History, Facts and interesting information about Medieval music, specifically, Trombone
Definition and Description of the Trombone
Definition and description of the Trombone: The Trombone can be described as a brass instrument consisting of a long tube whose length can be varied by a U-shaped slide. A powerful brass instrument of the trumpet kind, thought to have evolved from the Sackbut, consisting of a tube in three parts, bent twice upon itself and ending in a bell. The middle part, bent double, slips into the outer parts, as in a telescope, so that by change of the vibrating length any tone within the compass of the instrument (which may be bass or tenor or alto or even, in rare instances, soprano) is commanded. It is the only member of the family of wind instruments whose scale, both diatonic and chromatic, is complete without the aid of keys or pistons, and which can slide from note to note as smoothly as the human voice or a violin. Softly blown, it has a rich and mellow sound, which becomes harsh and blatant when the tones are forced; used with discretion, its effect is often solemn and majestic.
Family of Instruments: The Trombone belongs to the family of Woodwind instruments. The earliest form of slide trumpet, which developed from the Sackbut instrument.
The Trombone, the Sackbut and other Medieval Woodwind Instruments
Hans Neuschel of Nuremberg made great improvements in the construction of the trombone in 1498, a date which probably marks the final transition from sackbut to trombone, by enlarging the bore and turning the bell-joint round at right angles to the slide.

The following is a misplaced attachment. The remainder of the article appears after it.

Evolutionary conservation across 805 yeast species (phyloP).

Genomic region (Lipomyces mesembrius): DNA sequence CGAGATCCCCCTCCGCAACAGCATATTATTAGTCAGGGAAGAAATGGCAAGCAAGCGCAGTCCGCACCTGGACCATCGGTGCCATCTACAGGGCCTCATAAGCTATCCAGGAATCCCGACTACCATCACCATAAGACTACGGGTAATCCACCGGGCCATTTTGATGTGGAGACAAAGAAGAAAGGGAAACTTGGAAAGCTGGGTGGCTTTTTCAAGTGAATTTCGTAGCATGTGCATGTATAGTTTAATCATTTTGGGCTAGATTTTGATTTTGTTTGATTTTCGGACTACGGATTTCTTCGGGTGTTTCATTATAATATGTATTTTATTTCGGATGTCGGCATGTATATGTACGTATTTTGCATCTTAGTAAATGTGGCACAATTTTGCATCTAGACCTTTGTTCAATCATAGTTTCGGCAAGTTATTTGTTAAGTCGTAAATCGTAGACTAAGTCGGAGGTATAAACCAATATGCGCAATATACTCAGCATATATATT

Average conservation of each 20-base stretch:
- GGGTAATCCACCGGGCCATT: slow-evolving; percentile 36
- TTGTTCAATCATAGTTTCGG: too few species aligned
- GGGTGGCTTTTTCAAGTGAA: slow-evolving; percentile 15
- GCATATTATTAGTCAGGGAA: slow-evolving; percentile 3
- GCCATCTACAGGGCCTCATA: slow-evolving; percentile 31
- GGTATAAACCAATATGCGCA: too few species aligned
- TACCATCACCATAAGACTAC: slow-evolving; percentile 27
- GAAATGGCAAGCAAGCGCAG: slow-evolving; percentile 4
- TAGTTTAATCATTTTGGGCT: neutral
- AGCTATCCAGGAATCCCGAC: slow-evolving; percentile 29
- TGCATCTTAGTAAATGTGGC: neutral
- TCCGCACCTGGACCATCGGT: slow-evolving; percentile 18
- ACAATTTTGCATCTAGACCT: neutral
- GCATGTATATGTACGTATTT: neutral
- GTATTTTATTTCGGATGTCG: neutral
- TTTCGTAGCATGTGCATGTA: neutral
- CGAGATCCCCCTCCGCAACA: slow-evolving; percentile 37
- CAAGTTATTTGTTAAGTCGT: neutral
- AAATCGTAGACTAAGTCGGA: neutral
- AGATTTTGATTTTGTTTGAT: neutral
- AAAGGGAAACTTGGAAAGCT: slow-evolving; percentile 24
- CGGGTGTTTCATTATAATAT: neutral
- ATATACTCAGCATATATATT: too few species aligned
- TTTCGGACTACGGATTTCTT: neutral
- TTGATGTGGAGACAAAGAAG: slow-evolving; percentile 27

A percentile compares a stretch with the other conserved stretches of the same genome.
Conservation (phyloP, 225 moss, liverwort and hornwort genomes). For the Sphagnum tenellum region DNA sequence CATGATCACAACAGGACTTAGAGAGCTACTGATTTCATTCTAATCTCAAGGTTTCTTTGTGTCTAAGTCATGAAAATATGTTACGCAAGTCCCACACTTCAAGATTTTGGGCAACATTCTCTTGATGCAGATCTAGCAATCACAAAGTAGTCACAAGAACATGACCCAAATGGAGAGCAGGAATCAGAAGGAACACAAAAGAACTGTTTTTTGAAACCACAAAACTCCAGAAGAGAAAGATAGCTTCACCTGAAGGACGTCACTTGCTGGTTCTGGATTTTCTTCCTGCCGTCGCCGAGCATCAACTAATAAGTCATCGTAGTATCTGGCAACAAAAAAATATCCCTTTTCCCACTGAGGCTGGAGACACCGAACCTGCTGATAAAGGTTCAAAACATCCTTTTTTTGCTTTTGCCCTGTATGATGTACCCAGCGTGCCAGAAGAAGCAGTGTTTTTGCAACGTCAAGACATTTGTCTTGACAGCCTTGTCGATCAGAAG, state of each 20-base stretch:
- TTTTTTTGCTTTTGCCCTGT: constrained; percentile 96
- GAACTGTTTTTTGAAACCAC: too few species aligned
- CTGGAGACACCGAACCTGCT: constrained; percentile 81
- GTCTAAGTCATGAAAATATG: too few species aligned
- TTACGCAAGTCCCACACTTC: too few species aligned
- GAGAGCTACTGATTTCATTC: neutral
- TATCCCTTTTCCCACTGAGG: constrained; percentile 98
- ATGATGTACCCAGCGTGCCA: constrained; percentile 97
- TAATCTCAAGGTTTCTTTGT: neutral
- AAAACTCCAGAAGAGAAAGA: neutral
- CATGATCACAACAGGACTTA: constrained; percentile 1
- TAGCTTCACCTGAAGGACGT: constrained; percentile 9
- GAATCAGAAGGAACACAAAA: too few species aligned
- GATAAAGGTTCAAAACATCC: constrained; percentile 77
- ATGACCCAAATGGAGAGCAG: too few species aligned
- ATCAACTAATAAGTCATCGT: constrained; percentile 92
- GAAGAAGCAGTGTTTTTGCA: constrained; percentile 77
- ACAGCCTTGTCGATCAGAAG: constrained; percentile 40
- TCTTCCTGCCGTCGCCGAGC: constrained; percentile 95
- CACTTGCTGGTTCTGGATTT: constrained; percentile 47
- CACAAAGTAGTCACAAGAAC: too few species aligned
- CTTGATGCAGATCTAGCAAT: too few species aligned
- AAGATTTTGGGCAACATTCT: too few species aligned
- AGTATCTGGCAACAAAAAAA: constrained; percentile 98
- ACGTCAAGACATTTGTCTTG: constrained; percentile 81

Medieval Musical Instruments - Trombone
Medieval Musical instruments, including the Trombone, would be used by the musicians of the period including the Waits, Minstrels or Troubadours. There were three categories of musical instruments in the Middle Ages - wind, string and percussion. Terms of description were Bas instruments and Haut instruments. Bas referred to soft instruments (literally, "low," but referring to volume, not pitch) which were suitable for the chamber which included the vielle, rebec and other bowed strings, the lute and other plucked strings. Haut referred to loud instruments (literally "high" but referring to volume, not to pitch) which were suitable for outdoors which included the shawm, sackbut, pipe and tabor. Read the above history, facts and information about the Trombone.
Medieval Music - Trombone
The Medieval Times website provides interesting facts, history and information about the musicians and styles of music which scatter the history books including Trombone. The Medieval Life and Times Sitemap provides full details of all of the information and facts about the fascinating subject of the lives of the people who lived during the historical period of the Middle Ages. The content of this article on Trombone provides free educational details, facts and information for reference and research for schools, colleges and homework for history courses and history coursework.